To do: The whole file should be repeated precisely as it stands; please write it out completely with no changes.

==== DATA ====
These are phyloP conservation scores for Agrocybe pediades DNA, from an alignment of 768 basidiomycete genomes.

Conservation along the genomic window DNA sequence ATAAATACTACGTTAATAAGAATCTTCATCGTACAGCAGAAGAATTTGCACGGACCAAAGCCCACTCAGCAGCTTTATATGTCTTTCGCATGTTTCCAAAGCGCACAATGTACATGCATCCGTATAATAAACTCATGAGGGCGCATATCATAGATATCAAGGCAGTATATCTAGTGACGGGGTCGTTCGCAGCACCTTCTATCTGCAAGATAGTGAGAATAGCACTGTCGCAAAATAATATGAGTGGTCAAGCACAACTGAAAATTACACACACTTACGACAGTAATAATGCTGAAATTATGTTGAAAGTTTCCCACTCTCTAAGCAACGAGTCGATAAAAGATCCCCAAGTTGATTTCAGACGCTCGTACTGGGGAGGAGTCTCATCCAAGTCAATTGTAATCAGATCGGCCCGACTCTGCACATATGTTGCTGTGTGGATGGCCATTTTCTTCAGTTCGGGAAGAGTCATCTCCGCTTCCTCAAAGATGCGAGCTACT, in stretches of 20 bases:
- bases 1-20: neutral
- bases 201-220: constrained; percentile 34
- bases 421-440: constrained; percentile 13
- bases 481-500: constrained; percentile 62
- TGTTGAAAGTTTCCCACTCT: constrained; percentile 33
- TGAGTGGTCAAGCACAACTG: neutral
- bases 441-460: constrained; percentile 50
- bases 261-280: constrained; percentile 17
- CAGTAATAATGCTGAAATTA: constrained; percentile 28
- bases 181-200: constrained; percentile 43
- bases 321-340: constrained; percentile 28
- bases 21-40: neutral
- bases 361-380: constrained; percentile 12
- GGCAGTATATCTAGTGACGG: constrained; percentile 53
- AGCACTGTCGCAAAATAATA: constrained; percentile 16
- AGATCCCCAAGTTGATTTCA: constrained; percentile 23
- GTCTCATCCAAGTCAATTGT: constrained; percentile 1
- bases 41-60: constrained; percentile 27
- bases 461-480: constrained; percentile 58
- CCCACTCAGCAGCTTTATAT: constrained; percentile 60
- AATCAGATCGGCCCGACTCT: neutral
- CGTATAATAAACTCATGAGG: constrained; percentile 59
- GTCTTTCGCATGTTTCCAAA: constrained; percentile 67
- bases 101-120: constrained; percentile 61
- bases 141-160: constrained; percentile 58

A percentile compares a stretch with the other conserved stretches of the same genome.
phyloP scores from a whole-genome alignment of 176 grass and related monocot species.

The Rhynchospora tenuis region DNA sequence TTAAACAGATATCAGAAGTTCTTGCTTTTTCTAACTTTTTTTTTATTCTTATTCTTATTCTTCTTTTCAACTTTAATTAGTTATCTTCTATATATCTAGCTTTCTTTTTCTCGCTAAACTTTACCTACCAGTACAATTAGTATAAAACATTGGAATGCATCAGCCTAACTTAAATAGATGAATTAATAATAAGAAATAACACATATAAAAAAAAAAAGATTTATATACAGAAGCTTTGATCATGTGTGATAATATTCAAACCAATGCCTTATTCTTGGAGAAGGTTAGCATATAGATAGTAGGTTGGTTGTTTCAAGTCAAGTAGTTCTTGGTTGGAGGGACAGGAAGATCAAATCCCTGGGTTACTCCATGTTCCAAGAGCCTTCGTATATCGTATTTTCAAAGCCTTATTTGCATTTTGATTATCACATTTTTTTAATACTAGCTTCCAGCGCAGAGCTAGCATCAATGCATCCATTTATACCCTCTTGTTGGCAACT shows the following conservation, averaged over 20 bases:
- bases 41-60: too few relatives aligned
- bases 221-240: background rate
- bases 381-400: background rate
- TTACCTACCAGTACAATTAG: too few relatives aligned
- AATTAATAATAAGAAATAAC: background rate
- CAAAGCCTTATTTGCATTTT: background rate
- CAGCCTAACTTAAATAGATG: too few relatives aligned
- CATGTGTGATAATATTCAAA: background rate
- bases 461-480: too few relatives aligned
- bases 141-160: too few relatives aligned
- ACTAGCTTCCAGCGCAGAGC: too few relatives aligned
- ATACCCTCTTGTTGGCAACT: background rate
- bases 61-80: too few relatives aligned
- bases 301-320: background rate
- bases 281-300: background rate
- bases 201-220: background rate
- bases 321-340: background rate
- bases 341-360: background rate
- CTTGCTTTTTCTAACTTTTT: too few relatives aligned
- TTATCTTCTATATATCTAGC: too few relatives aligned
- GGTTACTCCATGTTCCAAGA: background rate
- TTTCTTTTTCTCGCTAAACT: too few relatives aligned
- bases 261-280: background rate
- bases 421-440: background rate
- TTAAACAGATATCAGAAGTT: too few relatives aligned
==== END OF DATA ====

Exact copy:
These are phyloP conservation scores for Agrocybe pediades DNA, from an alignment of 768 basidiomycete genomes.

Conservation along the genomic window DNA sequence ATAAATACTACGTTAATAAGAATCTTCATCGTACAGCAGAAGAATTTGCACGGACCAAAGCCCACTCAGCAGCTTTATATGTCTTTCGCATGTTTCCAAAGCGCACAATGTACATGCATCCGTATAATAAACTCATGAGGGCGCATATCATAGATATCAAGGCAGTATATCTAGTGACGGGGTCGTTCGCAGCACCTTCTATCTGCAAGATAGTGAGAATAGCACTGTCGCAAAATAATATGAGTGGTCAAGCACAACTGAAAATTACACACACTTACGACAGTAATAATGCTGAAATTATGTTGAAAGTTTCCCACTCTCTAAGCAACGAGTCGATAAAAGATCCCCAAGTTGATTTCAGACGCTCGTACTGGGGAGGAGTCTCATCCAAGTCAATTGTAATCAGATCGGCCCGACTCTGCACATATGTTGCTGTGTGGATGGCCATTTTCTTCAGTTCGGGAAGAGTCATCTCCGCTTCCTCAAAGATGCGAGCTACT, in stretches of 20 bases:
- bases 1-20: neutral
- bases 201-220: constrained; percentile 34
- bases 421-440: constrained; percentile 13
- bases 481-500: constrained; percentile 62
- TGTTGAAAGTTTCCCACTCT: constrained; percentile 33
- TGAGTGGTCAAGCACAACTG: neutral
- bases 441-460: constrained; percentile 50
- bases 261-280: constrained; percentile 17
- CAGTAATAATGCTGAAATTA: constrained; percentile 28
- bases 181-200: constrained; percentile 43
- bases 321-340: constrained; percentile 28
- bases 21-40: neutral
- bases 361-380: constrained; percentile 12
- GGCAGTATATCTAGTGACGG: constrained; percentile 53
- AGCACTGTCGCAAAATAATA: constrained; percentile 16
- AGATCCCCAAGTTGATTTCA: constrained; percentile 23
- GTCTCATCCAAGTCAATTGT: constrained; percentile 1
- bases 41-60: constrained; percentile 27
- bases 461-480: constrained; percentile 58
- CCCACTCAGCAGCTTTATAT: constrained; percentile 60
- AATCAGATCGGCCCGACTCT: neutral
- CGTATAATAAACTCATGAGG: constrained; percentile 59
- GTCTTTCGCATGTTTCCAAA: constrained; percentile 67
- bases 101-120: constrained; percentile 61
- bases 141-160: constrained; percentile 58

A percentile compares a stretch with the other conserved stretches of the same genome.
phyloP scores from a whole-genome alignment of 176 grass and related monocot species.

The Rhynchospora tenuis region DNA sequence TTAAACAGATATCAGAAGTTCTTGCTTTTTCTAACTTTTTTTTTATTCTTATTCTTATTCTTCTTTTCAACTTTAATTAGTTATCTTCTATATATCTAGCTTTCTTTTTCTCGCTAAACTTTACCTACCAGTACAATTAGTATAAAACATTGGAATGCATCAGCCTAACTTAAATAGATGAATTAATAATAAGAAATAACACATATAAAAAAAAAAAGATTTATATACAGAAGCTTTGATCATGTGTGATAATATTCAAACCAATGCCTTATTCTTGGAGAAGGTTAGCATATAGATAGTAGGTTGGTTGTTTCAAGTCAAGTAGTTCTTGGTTGGAGGGACAGGAAGATCAAATCCCTGGGTTACTCCATGTTCCAAGAGCCTTCGTATATCGTATTTTCAAAGCCTTATTTGCATTTTGATTATCACATTTTTTTAATACTAGCTTCCAGCGCAGAGCTAGCATCAATGCATCCATTTATACCCTCTTGTTGGCAACT shows the following conservation, averaged over 20 bases:
- bases 41-60: too few relatives aligned
- bases 221-240: background rate
- bases 381-400: background rate
- TTACCTACCAGTACAATTAG: too few relatives aligned
- AATTAATAATAAGAAATAAC: background rate
- CAAAGCCTTATTTGCATTTT: background rate
- CAGCCTAACTTAAATAGATG: too few relatives aligned
- CATGTGTGATAATATTCAAA: background rate
- bases 461-480: too few relatives aligned
- bases 141-160: too few relatives aligned
- ACTAGCTTCCAGCGCAGAGC: too few relatives aligned
- ATACCCTCTTGTTGGCAACT: background rate
- bases 61-80: too few relatives aligned
- bases 301-320: background rate
- bases 281-300: background rate
- bases 201-220: background rate
- bases 321-340: background rate
- bases 341-360: background rate
- CTTGCTTTTTCTAACTTTTT: too few relatives aligned
- TTATCTTCTATATATCTAGC: too few relatives aligned
- GGTTACTCCATGTTCCAAGA: background rate
- TTTCTTTTTCTCGCTAAACT: too few relatives aligned
- bases 261-280: background rate
- bases 421-440: background rate
- TTAAACAGATATCAGAAGTT: too few relatives aligned